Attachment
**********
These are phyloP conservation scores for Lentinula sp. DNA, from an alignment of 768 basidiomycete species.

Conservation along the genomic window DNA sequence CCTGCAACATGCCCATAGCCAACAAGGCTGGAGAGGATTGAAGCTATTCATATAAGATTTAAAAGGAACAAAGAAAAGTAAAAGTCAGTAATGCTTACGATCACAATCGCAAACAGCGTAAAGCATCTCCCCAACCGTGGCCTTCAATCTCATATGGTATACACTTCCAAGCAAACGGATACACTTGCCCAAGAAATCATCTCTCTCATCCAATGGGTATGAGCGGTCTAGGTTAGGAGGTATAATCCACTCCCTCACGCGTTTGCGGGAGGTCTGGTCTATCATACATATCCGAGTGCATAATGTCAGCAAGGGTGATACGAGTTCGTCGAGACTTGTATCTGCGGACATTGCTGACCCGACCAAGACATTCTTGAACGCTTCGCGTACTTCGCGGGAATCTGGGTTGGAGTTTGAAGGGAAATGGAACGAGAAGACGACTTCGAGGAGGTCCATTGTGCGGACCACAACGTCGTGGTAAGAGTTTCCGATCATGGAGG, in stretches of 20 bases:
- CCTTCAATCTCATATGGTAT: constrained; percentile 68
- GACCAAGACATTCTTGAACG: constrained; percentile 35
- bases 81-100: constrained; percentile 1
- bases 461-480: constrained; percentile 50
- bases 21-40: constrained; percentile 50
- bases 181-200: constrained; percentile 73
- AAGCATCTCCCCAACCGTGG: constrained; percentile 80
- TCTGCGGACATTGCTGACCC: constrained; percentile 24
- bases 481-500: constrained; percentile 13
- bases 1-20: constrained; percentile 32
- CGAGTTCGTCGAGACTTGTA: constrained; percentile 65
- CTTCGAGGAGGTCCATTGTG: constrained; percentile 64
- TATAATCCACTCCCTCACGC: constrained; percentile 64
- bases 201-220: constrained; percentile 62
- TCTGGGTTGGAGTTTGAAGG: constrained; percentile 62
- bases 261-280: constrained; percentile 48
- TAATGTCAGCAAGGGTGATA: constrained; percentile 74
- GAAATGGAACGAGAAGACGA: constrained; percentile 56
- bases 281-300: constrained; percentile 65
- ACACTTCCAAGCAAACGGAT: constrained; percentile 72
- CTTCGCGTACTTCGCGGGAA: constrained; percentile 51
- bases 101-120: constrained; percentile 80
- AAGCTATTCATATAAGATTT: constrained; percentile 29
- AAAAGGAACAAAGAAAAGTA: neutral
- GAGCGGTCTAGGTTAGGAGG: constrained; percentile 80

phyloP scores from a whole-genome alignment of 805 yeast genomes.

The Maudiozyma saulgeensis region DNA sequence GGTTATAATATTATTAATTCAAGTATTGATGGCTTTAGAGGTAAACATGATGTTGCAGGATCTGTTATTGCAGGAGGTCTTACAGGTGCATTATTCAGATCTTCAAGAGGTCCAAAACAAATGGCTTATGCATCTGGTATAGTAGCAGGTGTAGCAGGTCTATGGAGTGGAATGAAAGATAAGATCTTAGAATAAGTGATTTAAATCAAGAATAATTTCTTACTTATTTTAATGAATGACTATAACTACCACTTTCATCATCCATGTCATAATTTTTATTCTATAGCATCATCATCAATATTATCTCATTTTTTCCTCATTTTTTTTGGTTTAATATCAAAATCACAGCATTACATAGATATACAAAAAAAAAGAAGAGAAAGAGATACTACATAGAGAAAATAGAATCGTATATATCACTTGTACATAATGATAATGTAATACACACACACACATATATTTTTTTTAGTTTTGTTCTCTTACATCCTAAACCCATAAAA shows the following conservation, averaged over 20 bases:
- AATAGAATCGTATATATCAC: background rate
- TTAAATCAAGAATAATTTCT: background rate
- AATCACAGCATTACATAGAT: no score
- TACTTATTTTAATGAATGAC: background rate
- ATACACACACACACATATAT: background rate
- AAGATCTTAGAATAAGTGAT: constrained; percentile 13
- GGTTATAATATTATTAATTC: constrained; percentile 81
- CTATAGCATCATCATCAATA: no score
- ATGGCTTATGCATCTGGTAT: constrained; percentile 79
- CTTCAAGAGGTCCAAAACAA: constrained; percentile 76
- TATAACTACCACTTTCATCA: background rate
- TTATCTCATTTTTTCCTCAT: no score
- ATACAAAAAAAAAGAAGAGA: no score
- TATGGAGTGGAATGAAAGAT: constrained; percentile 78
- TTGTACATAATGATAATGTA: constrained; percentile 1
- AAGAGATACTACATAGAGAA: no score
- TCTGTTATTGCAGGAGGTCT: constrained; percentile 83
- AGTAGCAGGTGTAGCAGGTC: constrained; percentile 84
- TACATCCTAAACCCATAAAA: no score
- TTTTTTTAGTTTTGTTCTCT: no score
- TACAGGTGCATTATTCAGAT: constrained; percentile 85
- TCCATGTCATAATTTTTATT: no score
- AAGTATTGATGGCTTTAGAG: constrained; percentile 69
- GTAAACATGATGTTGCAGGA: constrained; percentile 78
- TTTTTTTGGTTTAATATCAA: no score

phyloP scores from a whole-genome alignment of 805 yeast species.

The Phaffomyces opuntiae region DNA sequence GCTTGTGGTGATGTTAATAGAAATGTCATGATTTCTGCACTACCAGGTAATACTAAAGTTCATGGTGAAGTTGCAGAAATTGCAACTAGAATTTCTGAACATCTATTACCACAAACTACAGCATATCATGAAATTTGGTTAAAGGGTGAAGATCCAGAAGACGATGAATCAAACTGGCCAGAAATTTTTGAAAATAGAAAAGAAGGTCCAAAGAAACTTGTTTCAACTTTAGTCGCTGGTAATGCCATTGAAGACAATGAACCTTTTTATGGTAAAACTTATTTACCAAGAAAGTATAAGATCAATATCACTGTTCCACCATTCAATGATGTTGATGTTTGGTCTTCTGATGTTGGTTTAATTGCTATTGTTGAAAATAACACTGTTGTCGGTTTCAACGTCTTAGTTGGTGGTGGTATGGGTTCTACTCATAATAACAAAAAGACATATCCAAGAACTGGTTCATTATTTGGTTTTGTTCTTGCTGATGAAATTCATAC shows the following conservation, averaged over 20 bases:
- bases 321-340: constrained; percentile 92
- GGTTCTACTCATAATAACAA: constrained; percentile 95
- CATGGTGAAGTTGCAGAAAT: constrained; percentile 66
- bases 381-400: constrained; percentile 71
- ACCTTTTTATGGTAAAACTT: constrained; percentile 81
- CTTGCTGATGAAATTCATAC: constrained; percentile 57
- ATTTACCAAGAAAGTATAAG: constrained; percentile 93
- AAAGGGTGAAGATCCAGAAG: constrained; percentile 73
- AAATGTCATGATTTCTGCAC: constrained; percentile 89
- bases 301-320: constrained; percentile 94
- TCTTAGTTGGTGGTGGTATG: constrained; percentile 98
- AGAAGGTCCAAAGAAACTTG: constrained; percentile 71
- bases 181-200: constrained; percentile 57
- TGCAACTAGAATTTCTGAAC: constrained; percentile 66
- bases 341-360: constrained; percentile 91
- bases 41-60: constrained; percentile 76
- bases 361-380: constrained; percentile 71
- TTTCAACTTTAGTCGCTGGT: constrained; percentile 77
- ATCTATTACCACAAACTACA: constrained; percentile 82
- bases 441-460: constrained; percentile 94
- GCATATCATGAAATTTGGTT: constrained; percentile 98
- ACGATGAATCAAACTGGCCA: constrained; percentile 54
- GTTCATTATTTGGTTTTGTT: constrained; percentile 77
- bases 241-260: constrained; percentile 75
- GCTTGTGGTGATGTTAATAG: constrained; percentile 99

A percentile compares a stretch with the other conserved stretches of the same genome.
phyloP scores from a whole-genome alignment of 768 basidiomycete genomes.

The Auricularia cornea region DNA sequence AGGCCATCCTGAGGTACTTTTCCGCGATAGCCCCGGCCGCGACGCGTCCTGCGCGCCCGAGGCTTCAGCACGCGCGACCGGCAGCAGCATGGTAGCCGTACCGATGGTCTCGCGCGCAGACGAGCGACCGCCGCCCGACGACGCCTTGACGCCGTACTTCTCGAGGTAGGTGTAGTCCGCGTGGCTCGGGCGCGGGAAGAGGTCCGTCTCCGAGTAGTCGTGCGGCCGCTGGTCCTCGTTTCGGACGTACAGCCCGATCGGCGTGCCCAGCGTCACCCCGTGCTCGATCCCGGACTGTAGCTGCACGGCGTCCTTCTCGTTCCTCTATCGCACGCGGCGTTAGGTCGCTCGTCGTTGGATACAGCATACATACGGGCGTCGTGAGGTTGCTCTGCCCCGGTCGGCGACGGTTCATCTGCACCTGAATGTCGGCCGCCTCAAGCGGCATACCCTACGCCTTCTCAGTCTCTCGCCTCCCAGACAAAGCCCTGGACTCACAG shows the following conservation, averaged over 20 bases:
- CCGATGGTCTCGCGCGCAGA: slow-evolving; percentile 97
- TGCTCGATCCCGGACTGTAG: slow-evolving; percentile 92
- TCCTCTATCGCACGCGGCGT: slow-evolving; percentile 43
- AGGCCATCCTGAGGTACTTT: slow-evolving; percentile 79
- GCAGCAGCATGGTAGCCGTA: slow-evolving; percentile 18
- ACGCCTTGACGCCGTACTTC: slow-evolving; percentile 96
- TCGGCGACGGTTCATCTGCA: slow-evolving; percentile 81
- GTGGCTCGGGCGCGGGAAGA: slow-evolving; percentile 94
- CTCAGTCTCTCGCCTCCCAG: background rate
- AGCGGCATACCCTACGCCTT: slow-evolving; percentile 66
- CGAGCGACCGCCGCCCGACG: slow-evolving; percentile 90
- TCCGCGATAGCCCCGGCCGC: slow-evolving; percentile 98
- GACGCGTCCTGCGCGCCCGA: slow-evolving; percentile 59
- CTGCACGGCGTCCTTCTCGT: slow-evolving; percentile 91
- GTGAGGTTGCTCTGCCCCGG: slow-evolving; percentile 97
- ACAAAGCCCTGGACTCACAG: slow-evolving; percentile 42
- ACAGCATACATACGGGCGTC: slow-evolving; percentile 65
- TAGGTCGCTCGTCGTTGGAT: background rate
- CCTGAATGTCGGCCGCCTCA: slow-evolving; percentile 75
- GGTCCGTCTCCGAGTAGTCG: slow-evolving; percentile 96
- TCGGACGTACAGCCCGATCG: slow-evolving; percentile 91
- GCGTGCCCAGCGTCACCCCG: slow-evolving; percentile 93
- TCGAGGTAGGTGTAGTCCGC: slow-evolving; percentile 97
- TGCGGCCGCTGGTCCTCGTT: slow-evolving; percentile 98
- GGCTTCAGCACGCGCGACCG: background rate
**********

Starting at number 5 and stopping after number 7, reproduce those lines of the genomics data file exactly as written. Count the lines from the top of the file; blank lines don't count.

- bases 81-100: constrained; percentile 1
- bases 461-480: constrained; percentile 50
- bases 21-40: constrained; percentile 50